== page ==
5. 5. Vygotsky called for active learning (Miller, 2011). He wrote about the importance of play, particularly imaginative play, for young children. According to Vygotsky, playful experiences with other children and adults leads to development (Berk & Winsler, 1995). “Children, like adults, do much of their best learning when they are actively engaged in a problem, especially with other people” (Berk & Winsler, 1995, pp. 29).
  6. 6. The beginning of that quote says, “The interaction between the adult and the child, for Vygotsky, is like a dance…” (Berk & Winsler, 1995). We will look at the zone of proximal development and scaffolding.
  7. 7. I think it is really important to note here that Vygotsky did have a much broader view of the zone than is often presented. The zone exists in activities like play too, not only with an adult or more capable peer (Miller, 2011). Still, this is a helpful visual to understand the basic idea.
  8. 8. Here is a second visual that you might like better.
  9. 9. Scaffolding is how a more competent other collaborates with a child to support his or her emerging skills. We work with the child in his or her zone of proximal development (Miller, 2011). “The role of the teacher includes both designing an educative environment and collaborating with children by scaffolding their efforts to master new skills” (Berk & Winsler, 1995, pp. 152).
  10. 10. Miller describes how this knowledge is first on an intermental plane, between the minds, and becomes internalized by the child’s mind to the intramental plane (Miller, 2011). The goal is to support the child until they have internalized the knowledge and can act independently. • “The adult supports children’s autonomy by providing sensitive and contingent assistance, facilitating their representational and strategic thinking, and prompting them to take over more responsibility for the task as their skill increases” (Berk & Winsler, 1995, pp. 31).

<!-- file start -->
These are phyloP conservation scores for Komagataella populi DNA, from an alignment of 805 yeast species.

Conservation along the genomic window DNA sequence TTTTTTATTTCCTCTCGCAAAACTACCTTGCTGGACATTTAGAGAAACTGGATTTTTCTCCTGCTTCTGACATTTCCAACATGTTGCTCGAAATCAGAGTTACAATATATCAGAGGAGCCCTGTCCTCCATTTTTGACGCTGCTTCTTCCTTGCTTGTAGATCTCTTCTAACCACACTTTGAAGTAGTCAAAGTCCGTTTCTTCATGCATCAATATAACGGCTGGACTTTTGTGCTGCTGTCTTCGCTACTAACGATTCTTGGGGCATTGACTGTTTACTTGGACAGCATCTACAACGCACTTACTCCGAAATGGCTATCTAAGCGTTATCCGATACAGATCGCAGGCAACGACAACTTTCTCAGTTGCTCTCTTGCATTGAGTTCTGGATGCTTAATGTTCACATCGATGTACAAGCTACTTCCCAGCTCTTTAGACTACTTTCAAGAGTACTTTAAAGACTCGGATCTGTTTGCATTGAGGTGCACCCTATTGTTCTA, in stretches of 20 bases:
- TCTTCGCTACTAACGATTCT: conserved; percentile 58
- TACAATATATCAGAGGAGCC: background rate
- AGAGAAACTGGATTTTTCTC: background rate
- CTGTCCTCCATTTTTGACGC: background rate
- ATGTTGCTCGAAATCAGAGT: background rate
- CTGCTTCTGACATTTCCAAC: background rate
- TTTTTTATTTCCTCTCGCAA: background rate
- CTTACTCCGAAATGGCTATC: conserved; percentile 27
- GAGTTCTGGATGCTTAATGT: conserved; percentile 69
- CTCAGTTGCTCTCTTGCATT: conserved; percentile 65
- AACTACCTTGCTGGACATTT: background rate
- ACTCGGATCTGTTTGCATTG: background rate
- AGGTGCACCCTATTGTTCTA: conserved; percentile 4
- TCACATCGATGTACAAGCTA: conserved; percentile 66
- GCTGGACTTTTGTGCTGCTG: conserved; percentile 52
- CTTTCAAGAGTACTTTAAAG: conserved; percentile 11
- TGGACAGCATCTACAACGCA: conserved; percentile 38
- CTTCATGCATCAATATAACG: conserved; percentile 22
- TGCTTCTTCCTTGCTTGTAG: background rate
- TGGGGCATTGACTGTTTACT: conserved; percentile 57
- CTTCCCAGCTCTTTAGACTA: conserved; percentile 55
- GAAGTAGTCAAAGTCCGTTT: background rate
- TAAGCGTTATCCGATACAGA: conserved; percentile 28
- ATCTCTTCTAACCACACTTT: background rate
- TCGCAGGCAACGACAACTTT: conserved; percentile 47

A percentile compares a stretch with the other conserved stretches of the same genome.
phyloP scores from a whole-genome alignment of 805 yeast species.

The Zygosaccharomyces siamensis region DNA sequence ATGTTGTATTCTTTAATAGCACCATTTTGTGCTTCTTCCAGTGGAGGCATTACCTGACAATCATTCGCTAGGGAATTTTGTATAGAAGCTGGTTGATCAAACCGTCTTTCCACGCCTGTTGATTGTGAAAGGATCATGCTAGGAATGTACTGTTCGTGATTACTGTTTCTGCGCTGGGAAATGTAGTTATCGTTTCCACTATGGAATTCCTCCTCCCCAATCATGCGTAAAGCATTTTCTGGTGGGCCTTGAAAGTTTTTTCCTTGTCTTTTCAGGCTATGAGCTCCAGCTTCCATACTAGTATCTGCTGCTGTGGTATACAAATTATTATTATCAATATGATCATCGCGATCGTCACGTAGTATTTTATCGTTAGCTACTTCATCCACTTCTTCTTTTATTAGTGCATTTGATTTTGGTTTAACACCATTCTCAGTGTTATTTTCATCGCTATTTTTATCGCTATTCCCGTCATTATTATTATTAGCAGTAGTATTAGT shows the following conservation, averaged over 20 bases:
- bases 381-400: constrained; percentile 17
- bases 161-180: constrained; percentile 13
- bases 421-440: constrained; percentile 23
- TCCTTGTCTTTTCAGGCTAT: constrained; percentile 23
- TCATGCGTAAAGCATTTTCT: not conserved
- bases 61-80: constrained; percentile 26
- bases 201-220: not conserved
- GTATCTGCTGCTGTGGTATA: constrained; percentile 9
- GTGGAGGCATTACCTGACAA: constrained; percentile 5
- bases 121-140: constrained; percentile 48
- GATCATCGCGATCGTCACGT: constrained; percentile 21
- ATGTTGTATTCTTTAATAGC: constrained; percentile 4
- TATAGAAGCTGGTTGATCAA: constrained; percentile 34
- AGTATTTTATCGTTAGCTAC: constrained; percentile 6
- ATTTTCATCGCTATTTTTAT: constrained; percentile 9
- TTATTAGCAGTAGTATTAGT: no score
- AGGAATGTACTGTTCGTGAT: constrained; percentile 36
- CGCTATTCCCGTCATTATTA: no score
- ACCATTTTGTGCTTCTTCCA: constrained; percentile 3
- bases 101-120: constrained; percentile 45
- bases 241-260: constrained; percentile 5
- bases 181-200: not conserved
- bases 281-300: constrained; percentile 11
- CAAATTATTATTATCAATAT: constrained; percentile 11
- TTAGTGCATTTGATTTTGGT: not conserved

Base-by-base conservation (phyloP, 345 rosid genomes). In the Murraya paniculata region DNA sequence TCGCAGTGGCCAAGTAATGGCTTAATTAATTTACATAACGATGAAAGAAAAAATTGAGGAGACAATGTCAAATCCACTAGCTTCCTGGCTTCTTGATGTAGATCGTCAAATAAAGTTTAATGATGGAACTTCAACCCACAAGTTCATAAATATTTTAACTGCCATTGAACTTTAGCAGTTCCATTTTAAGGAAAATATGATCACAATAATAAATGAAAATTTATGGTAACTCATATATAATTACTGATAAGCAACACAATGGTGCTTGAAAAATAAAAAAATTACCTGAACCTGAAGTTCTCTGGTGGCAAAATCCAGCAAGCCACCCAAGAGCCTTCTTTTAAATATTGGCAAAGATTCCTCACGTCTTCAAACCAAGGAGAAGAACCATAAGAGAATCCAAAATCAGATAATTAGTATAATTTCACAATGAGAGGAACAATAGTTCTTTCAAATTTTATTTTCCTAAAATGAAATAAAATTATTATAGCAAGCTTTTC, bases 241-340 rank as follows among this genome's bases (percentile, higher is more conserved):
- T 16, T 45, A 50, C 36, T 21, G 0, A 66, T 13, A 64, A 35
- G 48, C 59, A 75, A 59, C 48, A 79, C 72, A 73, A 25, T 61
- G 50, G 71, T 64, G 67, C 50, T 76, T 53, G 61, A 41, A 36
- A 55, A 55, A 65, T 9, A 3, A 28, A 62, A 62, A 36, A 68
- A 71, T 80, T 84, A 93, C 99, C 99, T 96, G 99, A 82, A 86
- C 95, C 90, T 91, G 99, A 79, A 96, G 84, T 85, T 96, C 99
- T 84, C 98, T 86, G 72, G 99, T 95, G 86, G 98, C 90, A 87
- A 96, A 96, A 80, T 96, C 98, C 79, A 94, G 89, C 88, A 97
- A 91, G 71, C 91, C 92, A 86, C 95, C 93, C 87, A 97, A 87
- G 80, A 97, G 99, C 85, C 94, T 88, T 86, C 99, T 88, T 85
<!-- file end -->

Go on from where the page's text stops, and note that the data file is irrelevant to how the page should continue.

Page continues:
11. 11. As children acquire language, they use private speech to talk to themselves as they think (Miller, 2011). Berk & Winsler explain that an activity a child uses private speech for is something they have mastered (1995). “If a child is using overt, task-relevant private speech, then the activity is probably within the child’s zone of proximal development: it is challenging enough for the child to need to use self-talk but not too difficult” (Berk & Winsler, 1995, pp. 47).
  12. 12. A brief look at a major differences between Vygotsky and Piaget… “Piaget focused on what it is within the organism that leads to cognitive change; Vygotsky explored how social experience might cause important revisions to the child’s thinking” (Berk & Winsler, 1995, pp. 110). So Piaget indicated that the active person created disequilibrium in a static environment, whereas Vygotsky saw social force in causing disequilibrium (Miller, 2011). We will look at this more on the web!